Keeping Your Kids Healthy: Good Habits Start Young
All parents want their children to live long, healthy lives. And while your kids can create healthy habits at any age, it’s easiest to teach and instill habits if you get them started down the right path when they’re young. This way, as they get older, they already know how good it feels to take care of their bodies. To start your kids off on the healthiest foot possible, try these strategies:
- Lead by example: The “do as I say, not as I do” approach doesn’t translate with kids. Children regularly take cues from their parents on what kind of foods to eat and how to be active. Try stocking the fridge with fresh fruits and veggies and limiting processed snacks—and then make sure your kids see you choosing those foods when you’re hungry. Also, don’t forget to build activity into your day so your kids see the importance of regular exercise. Watching you lace up for a morning jog or biking to a nearby store instead of driving will show them that it’s easy to stay fit.
- Help them understand the “why”: As adults, we know why we need to focus on and prioritize our health. But to kids, choosing an apple over a candy bar might not make much sense. Try doing some hands-on activities that teach them why certain behaviors (like washing hands and wearing seat belts) are good for them. This sun safety activity even incorporates arts and crafts into the mix!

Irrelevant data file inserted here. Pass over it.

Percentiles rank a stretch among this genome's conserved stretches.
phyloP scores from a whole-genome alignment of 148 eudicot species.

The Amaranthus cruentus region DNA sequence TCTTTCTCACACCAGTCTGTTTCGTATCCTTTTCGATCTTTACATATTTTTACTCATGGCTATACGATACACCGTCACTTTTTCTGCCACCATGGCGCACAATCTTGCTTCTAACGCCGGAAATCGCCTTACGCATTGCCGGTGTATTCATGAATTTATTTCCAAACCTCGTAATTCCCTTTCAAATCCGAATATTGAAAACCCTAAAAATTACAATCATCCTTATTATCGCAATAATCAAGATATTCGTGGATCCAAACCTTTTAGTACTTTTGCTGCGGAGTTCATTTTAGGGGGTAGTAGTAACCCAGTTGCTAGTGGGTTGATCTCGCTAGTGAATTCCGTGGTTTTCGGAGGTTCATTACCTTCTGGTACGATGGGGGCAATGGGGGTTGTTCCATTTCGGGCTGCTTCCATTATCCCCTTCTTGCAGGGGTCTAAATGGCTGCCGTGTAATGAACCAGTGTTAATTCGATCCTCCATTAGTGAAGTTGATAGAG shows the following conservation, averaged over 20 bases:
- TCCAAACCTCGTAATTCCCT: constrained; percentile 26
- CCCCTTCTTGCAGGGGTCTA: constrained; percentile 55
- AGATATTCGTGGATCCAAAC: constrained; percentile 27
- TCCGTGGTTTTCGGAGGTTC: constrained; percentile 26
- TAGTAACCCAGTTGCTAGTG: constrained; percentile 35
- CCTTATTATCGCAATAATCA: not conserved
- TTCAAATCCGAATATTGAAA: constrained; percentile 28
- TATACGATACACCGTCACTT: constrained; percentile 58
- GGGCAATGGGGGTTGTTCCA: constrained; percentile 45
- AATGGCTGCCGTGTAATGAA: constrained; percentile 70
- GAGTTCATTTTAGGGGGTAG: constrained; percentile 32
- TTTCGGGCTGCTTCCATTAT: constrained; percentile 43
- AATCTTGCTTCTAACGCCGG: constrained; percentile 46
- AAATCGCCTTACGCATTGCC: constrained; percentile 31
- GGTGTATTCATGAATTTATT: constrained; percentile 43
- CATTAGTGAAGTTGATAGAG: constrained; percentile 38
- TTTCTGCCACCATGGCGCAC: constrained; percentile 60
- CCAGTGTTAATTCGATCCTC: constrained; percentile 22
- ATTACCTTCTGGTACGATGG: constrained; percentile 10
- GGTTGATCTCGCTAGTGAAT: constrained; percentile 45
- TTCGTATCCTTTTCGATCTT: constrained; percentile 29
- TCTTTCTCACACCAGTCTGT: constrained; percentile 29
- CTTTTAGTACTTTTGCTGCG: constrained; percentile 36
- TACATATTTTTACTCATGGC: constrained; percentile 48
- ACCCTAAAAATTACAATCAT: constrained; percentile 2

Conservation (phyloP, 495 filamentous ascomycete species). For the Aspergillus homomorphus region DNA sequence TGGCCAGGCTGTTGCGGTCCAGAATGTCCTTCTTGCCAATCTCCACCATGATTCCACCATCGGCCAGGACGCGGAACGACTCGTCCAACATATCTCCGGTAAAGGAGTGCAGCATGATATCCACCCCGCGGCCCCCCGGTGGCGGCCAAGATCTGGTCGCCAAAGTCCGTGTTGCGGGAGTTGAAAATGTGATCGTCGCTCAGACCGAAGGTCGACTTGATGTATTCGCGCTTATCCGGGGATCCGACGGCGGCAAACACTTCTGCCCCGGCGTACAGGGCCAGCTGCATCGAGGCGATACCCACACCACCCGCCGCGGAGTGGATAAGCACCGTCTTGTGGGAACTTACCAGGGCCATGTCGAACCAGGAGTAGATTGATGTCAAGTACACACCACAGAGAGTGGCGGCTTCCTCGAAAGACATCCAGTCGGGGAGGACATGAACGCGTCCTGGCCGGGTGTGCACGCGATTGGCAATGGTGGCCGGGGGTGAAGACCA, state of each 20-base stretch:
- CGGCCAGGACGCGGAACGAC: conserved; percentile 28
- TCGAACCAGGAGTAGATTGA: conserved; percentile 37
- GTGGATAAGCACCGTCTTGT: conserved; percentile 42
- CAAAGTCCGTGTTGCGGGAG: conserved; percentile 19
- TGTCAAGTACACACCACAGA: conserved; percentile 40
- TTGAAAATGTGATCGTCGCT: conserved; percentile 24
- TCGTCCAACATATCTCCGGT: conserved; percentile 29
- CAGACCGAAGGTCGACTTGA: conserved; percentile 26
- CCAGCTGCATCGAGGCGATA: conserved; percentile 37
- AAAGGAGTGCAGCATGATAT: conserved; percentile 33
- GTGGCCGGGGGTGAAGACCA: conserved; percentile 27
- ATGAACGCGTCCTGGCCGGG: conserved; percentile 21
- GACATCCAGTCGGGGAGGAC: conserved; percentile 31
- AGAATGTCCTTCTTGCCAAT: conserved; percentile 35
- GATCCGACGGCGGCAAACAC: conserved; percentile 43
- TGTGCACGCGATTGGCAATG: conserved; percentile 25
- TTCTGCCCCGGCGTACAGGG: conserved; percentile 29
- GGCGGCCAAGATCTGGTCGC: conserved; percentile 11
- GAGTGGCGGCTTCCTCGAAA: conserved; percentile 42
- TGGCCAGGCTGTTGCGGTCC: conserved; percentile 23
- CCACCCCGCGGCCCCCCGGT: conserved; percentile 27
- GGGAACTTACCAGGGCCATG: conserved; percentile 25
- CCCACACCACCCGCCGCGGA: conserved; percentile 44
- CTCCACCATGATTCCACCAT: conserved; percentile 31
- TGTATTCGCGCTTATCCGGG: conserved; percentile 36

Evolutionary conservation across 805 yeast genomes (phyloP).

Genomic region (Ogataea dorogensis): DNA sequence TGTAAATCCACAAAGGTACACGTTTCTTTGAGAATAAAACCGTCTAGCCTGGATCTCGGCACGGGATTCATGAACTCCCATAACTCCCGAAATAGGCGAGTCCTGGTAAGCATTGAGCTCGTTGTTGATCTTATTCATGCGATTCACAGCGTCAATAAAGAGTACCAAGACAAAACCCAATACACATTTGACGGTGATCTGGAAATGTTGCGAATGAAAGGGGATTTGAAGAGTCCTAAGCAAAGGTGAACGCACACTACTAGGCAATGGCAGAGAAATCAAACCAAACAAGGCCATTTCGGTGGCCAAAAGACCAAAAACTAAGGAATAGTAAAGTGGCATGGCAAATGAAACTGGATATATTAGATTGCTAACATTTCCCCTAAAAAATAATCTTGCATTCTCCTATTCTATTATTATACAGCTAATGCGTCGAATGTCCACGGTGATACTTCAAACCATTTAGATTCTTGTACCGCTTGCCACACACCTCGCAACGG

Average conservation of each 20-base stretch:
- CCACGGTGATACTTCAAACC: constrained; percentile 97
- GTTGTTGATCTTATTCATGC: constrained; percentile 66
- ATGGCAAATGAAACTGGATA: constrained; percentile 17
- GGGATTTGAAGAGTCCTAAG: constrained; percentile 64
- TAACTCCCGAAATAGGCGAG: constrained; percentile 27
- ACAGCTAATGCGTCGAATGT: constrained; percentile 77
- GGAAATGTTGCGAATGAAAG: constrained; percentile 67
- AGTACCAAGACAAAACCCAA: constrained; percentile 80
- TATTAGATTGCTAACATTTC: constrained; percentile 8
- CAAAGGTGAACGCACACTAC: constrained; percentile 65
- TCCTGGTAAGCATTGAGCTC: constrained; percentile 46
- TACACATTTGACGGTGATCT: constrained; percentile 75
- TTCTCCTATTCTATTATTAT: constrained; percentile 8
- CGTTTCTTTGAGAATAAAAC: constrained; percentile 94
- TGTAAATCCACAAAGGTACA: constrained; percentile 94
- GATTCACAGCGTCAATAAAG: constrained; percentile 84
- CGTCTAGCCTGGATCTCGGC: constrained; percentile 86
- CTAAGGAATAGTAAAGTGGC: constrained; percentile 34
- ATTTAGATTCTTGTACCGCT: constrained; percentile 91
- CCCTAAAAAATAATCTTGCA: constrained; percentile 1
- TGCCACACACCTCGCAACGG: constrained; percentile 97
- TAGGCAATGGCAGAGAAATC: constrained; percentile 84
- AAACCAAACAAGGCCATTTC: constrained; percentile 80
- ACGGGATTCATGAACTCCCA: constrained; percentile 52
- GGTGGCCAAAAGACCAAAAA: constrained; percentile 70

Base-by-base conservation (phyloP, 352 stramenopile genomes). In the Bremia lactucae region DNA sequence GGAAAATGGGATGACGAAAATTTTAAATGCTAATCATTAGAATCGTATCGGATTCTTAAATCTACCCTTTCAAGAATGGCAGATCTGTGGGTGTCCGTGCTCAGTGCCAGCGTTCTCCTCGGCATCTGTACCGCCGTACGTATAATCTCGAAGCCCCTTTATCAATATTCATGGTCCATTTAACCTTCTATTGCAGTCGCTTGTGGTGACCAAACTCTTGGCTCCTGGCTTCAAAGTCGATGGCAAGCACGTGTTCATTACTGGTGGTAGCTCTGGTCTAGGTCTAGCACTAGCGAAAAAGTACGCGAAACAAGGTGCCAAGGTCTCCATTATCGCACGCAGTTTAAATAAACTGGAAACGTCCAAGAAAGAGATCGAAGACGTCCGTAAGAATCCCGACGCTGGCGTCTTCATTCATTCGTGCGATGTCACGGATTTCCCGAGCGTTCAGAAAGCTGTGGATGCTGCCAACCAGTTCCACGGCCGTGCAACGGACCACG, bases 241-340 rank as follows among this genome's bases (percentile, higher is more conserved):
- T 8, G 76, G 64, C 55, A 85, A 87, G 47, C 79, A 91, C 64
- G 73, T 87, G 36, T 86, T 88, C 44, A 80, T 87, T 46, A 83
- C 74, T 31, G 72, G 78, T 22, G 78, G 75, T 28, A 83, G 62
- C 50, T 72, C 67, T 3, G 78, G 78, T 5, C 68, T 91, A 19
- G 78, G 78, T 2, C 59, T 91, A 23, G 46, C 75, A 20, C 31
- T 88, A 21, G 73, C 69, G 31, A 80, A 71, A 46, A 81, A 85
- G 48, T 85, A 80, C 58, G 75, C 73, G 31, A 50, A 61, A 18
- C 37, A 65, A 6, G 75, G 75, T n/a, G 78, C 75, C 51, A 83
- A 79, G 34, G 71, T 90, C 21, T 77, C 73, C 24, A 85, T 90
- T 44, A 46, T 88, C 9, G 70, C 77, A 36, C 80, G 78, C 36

- Get them involved: One of the best ways to gets kids excited about being healthy is to get them involved in the process. The next time you’re cooking a nutritious dinner, ask your kid to pick what veggie you’ll serve and get their help with age-appropriate food prep. On the weekends, let your kid choose what fun fitness activity the family is going to do together, like a bike ride to the park or a walk through the woods. Encouraging children to make the healthy decisions will foster their independence and confidence.
- Keep it fun: A little healthy competition will get your kids excited about living a healthy life and boost their self-esteem. Come up with goals—it can be as simple as finishing all of their veggies at dinner to doing 10 jumping jacks during TV commercials—and prizes for when your kids reach them. You can even make games out of activities like reading nutrition labels, cut fruits and veggies into fun shapes or make kid-friendly twists to your favorite recipes. On top of these great options, Blue Cross Blue Shield of Michigan’s #MIKidsCan campaign allows kids to take a health pledge and offers a number of contests and rewards to acknowledge their hard work at living healthy and active lives.
Photo Credit: U.S. Department of Agriculture’s photostream